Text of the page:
GENEVA, February 11 (UNHCR) – The UN refugee agency on Wednesday said it was "shocked" at evidence that some 300 migrants and refugees may have died after setting off from the coast of Libya in four dinghies at the weekend.
UNHCR had reported yesterday that at least 29 people died on Sunday on one of the boats, which was carrying 105 people and trying to reach Europe. "Reports gathered [since] by UNHCR from the Italian Coastguard and the survivors in Lampedusa now suggest some 300 people are confirmed missing," the agency said in a statement, adding that they were mainly from Sub-Saharan Africa.
The other victims were on board two dinghies found on Monday, but a fourth dinghy mentioned by survivors is missing. A total 82 survivors have disembarked at Italy's Lampedusa Island, after being rescued by Italian coastguards and a merchant vessel.
"This is a tragedy on an enormous scale and a stark reminder that more lives could be lost if those seeking safety are left at the mercy of the sea. Saving lives should be our top priority. Europe cannot afford to do too little too late," said UNHCR Europe Bureau Director Vincent Cochetel.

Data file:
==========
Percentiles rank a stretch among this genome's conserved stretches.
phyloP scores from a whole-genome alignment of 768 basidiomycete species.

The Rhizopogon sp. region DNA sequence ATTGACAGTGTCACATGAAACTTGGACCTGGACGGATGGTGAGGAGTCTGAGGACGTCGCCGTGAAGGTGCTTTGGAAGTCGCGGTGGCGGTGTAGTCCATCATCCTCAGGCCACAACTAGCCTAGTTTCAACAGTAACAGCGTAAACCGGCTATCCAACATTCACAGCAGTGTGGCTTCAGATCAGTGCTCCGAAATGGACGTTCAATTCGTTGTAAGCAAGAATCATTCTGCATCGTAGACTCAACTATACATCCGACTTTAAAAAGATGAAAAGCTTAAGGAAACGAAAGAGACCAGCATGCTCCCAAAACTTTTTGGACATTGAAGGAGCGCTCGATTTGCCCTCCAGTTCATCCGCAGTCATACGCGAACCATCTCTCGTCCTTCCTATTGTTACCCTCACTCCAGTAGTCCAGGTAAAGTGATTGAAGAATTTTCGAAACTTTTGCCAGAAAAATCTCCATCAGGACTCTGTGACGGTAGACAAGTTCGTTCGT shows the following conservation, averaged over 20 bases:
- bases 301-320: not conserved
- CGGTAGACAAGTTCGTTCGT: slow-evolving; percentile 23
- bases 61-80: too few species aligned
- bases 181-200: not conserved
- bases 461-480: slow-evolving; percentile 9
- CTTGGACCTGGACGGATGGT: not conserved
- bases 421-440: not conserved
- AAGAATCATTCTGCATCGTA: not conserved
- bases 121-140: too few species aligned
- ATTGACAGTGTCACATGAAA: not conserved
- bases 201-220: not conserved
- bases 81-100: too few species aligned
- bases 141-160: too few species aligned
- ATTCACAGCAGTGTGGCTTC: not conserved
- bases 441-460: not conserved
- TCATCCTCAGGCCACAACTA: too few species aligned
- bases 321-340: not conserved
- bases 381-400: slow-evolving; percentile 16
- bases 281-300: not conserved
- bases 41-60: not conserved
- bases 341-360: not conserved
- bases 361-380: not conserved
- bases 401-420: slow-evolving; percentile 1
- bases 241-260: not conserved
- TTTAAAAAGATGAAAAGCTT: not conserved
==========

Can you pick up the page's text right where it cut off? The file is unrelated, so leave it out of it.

Survivors confirmed to UNHCR that they had left on Saturday from Libya on rubber dinghies and had been at sea without food and water. Aside from those on the first boat that UNHCR reported on, only two out of about 100 passengers survived on a second dinghy and seven out of about 100 people on a third one. A search is under way for the fourth dinghy. The youngest of the missing was a 12-year-old boy.
"UNHCR reiterates its concern about the lack of a strong search and rescue operation in the Mediterranean. Europe's Triton operation, which is run by the European border protection agency Frontex, is not focused on search and rescue and is not providing the necessary tools to cope with the scale of the crises. Saving lives must be a priority for the European Union," the statement said.
At least 218,000 people, including migrants and refugees, crossed the Mediterranean by irregular routes last year and this trend is expected to continue in 2015. About 3,500 boat people lost their lives trying to cross to Europe in 2014.